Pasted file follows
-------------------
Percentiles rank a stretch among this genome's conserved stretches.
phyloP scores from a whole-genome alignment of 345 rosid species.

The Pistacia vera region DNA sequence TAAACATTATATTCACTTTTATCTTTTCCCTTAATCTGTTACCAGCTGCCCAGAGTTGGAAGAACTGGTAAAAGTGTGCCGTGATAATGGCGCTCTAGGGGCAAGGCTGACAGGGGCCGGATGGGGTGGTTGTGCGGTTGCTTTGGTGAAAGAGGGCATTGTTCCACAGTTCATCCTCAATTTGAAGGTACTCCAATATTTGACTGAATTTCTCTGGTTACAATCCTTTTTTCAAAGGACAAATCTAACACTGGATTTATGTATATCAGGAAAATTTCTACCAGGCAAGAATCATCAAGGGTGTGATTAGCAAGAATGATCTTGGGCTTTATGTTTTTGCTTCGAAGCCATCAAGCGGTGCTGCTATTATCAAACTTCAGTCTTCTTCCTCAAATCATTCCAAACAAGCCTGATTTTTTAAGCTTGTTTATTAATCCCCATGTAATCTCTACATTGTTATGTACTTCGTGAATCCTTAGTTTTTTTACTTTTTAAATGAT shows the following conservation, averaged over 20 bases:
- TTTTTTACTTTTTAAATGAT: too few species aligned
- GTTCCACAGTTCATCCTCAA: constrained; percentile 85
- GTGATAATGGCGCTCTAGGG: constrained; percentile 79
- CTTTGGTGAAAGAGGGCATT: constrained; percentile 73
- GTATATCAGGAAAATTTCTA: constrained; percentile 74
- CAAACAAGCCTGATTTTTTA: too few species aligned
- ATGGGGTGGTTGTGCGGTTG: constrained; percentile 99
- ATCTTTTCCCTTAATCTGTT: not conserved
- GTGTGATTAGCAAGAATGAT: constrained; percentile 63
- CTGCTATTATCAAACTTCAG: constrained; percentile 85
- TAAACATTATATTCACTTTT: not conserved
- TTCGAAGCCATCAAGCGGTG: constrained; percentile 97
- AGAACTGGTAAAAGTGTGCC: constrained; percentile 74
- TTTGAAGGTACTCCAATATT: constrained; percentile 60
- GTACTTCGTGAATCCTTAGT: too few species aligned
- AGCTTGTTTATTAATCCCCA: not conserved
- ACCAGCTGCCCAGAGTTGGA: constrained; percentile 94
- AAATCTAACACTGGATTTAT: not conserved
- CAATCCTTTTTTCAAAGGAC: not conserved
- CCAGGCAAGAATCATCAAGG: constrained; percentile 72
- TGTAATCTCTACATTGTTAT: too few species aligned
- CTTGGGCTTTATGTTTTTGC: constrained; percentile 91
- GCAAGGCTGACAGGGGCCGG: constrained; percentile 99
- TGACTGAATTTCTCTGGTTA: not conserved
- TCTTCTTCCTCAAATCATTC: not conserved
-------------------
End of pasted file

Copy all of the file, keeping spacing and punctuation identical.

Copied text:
Percentiles rank a stretch among this genome's conserved stretches.
phyloP scores from a whole-genome alignment of 345 rosid species.

The Pistacia vera region DNA sequence TAAACATTATATTCACTTTTATCTTTTCCCTTAATCTGTTACCAGCTGCCCAGAGTTGGAAGAACTGGTAAAAGTGTGCCGTGATAATGGCGCTCTAGGGGCAAGGCTGACAGGGGCCGGATGGGGTGGTTGTGCGGTTGCTTTGGTGAAAGAGGGCATTGTTCCACAGTTCATCCTCAATTTGAAGGTACTCCAATATTTGACTGAATTTCTCTGGTTACAATCCTTTTTTCAAAGGACAAATCTAACACTGGATTTATGTATATCAGGAAAATTTCTACCAGGCAAGAATCATCAAGGGTGTGATTAGCAAGAATGATCTTGGGCTTTATGTTTTTGCTTCGAAGCCATCAAGCGGTGCTGCTATTATCAAACTTCAGTCTTCTTCCTCAAATCATTCCAAACAAGCCTGATTTTTTAAGCTTGTTTATTAATCCCCATGTAATCTCTACATTGTTATGTACTTCGTGAATCCTTAGTTTTTTTACTTTTTAAATGAT shows the following conservation, averaged over 20 bases:
- TTTTTTACTTTTTAAATGAT: too few species aligned
- GTTCCACAGTTCATCCTCAA: constrained; percentile 85
- GTGATAATGGCGCTCTAGGG: constrained; percentile 79
- CTTTGGTGAAAGAGGGCATT: constrained; percentile 73
- GTATATCAGGAAAATTTCTA: constrained; percentile 74
- CAAACAAGCCTGATTTTTTA: too few species aligned
- ATGGGGTGGTTGTGCGGTTG: constrained; percentile 99
- ATCTTTTCCCTTAATCTGTT: not conserved
- GTGTGATTAGCAAGAATGAT: constrained; percentile 63
- CTGCTATTATCAAACTTCAG: constrained; percentile 85
- TAAACATTATATTCACTTTT: not conserved
- TTCGAAGCCATCAAGCGGTG: constrained; percentile 97
- AGAACTGGTAAAAGTGTGCC: constrained; percentile 74
- TTTGAAGGTACTCCAATATT: constrained; percentile 60
- GTACTTCGTGAATCCTTAGT: too few species aligned
- AGCTTGTTTATTAATCCCCA: not conserved
- ACCAGCTGCCCAGAGTTGGA: constrained; percentile 94
- AAATCTAACACTGGATTTAT: not conserved
- CAATCCTTTTTTCAAAGGAC: not conserved
- CCAGGCAAGAATCATCAAGG: constrained; percentile 72
- TGTAATCTCTACATTGTTAT: too few species aligned
- CTTGGGCTTTATGTTTTTGC: constrained; percentile 91
- GCAAGGCTGACAGGGGCCGG: constrained; percentile 99
- TGACTGAATTTCTCTGGTTA: not conserved
- TCTTCTTCCTCAAATCATTC: not conserved